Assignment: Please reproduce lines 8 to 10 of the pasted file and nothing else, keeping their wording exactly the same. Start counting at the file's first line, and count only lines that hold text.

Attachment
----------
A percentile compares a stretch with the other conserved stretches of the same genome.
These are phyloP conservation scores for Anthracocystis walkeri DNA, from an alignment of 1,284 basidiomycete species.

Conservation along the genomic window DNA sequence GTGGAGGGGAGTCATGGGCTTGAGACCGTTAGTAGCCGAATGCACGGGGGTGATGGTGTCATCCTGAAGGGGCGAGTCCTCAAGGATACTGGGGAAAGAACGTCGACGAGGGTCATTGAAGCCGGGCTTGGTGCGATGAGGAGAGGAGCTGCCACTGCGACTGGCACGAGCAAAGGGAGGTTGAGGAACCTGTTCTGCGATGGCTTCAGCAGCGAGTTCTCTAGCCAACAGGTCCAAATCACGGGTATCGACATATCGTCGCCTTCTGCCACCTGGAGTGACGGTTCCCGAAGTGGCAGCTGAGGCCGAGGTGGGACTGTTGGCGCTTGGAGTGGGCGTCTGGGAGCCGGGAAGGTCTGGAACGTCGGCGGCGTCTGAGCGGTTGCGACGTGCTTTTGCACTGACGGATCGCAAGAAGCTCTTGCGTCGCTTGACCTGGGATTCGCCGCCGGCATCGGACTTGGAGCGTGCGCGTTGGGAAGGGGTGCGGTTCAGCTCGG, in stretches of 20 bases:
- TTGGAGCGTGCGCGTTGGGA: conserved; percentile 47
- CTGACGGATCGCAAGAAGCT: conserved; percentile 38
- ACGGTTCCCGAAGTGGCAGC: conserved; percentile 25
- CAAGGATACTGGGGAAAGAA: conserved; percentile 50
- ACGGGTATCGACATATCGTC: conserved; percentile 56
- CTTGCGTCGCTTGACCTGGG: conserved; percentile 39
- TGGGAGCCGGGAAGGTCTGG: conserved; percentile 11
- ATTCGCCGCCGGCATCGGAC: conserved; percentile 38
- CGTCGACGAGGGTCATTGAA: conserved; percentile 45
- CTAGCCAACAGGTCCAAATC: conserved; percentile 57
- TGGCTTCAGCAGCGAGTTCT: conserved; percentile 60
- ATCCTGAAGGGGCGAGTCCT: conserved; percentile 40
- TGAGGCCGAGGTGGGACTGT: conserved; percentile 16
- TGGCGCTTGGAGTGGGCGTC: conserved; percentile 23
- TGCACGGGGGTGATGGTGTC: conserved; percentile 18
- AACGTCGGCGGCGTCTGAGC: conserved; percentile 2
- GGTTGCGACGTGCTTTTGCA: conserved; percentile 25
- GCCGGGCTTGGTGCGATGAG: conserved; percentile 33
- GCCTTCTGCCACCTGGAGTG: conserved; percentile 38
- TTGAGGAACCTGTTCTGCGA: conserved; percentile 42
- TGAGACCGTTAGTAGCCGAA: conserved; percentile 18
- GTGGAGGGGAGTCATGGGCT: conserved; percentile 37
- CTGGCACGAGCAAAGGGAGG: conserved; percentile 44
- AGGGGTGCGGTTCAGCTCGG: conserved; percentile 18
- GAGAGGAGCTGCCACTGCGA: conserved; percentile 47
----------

- ACGGGTATCGACATATCGTC: conserved; percentile 56
- CTTGCGTCGCTTGACCTGGG: conserved; percentile 39
- TGGGAGCCGGGAAGGTCTGG: conserved; percentile 11